17 state-owned companies in India have been told by their government to start investing in public infrastructure projects, said the Financial Times on Wednesday, after a series of political inaction, coupled with an exit of foreign capital, saw the nation’s economic growth rate decline from 9 percent to 7 percent last year.
India’s Oil and Natural Gas Corporation, Coal India and the National Mineral Development Corporation, among others, have agreed to spend as much as $35 billion from their reserves over the upcoming fiscal year in order to expand their operations.
Part of the sum, which is almost twice as much as the $19 billion worth of foreign direct investment into India in 2011, will also be used towards purchasing overseas energy assets – such as coal, natural gas and oil – so as to secure India’s energy security for the future.
Related: Comparing India to The World
“They (the companies) are sitting on piles of cash,” said an Indian official to FT, who cited the urgent need by the government to boost confidence in the economy as the reason for mobilising currently “inactive” resources.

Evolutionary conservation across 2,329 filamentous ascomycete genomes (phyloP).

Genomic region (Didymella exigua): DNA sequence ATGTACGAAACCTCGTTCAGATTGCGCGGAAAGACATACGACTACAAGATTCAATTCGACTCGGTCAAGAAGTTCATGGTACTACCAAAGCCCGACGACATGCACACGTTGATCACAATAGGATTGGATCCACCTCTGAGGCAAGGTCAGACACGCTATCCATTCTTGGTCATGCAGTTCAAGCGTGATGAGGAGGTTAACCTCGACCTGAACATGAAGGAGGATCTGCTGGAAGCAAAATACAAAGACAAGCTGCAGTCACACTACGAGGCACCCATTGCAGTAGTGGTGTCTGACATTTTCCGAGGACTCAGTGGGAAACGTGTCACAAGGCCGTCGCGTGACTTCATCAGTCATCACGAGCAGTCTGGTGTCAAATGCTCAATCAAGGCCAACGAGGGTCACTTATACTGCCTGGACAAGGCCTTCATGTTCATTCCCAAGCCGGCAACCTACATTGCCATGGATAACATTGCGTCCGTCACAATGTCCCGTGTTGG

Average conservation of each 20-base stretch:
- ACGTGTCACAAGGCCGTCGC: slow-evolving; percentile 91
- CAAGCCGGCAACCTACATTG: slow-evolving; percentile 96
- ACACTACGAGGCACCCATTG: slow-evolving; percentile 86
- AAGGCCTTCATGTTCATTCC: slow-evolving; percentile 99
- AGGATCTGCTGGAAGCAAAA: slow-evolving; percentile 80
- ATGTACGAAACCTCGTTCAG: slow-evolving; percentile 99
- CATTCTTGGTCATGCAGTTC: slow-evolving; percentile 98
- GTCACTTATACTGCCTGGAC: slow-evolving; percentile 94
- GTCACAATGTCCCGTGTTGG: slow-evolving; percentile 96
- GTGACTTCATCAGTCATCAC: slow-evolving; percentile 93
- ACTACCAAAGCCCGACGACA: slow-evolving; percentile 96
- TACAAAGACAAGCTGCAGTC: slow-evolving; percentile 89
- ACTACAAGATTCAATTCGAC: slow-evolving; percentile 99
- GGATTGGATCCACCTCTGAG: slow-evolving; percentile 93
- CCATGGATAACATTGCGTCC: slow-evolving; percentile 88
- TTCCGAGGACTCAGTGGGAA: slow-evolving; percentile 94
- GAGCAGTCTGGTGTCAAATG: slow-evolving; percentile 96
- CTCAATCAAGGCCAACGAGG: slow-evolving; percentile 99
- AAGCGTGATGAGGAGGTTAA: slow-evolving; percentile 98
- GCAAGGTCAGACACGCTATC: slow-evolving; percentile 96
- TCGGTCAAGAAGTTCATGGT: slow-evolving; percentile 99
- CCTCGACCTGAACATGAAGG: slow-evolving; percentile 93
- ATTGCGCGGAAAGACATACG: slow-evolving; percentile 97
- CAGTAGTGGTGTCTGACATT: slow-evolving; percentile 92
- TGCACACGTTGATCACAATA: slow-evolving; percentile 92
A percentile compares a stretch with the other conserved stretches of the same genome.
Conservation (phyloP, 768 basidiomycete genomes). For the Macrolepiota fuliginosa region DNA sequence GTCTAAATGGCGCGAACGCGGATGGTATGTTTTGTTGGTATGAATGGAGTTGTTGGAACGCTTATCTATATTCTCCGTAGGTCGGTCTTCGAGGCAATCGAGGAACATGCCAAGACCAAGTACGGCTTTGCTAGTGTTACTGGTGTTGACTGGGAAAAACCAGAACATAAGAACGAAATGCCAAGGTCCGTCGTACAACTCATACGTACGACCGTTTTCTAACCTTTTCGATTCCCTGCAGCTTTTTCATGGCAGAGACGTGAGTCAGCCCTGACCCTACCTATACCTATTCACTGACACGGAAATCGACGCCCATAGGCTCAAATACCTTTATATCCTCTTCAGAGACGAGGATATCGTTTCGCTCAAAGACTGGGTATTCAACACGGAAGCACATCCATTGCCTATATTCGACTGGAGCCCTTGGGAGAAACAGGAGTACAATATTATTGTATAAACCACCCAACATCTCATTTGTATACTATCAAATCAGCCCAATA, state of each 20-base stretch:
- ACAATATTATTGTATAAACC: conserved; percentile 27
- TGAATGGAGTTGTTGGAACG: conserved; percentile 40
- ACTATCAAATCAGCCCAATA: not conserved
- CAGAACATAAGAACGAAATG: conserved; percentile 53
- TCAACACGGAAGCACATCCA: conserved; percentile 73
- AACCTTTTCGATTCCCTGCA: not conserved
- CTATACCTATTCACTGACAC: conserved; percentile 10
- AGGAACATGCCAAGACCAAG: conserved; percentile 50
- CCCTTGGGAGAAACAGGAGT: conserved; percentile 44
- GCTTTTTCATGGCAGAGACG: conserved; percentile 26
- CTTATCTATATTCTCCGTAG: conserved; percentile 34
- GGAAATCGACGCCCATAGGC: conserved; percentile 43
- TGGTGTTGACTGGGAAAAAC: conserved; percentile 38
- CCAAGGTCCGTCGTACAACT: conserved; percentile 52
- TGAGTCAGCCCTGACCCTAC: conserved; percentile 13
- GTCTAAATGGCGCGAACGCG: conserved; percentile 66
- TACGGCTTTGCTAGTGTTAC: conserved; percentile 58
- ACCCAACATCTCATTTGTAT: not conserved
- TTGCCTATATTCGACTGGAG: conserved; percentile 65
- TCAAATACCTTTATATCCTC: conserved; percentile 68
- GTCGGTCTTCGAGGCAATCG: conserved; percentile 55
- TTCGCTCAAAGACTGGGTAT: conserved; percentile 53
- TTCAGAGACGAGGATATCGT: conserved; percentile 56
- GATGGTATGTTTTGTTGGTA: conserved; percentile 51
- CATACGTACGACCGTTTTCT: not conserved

The government also hopes that the stimulus measures by state-owned companies would spark spending from the private sector as well.
“The domestic economy deserves a push that can be provided by the government,” said Madan Sabnavis, chief economist at Mumbai-based Care Ratings. ”The focus will be on project expenditure this time to provide a boost to the infrastructure sector.”
According to a World Bank report on Wednesday, India’s policy paralysis over the last year had been responsible for the international organisation’s lowered forecast for the economy.
"The weakening in activity (in India) reflects a significant moderation in domestic demand, led by a deceleration in investment activity that has faced headwinds of rising borrowing costs, high input prices, slowing global growth and heightened uncertainty," wrote the World Bank’s Global Economic Prospects 2012, as cited by Business Today.
"Delays and uncertainty surrounding the implementation of policy reforms have also hindered investment," it stated.
India’s top policymakers are also said be worried about their economy’s loss of momentum, and have such begun to implement new policies, including opening up its stock markets to direct foreign investors, in order to spur a turnaround.
Related: Indian Economy
Last week, India’s Finance Minister Pranab Mukherjee himself admitted that the upcoming months could be a “difficult’ period for the economy.
Still, “despite the challenges before us, I am confident that we will improve our short term growth prospects in the coming months," said Mukherjee, as cited by IBN Live.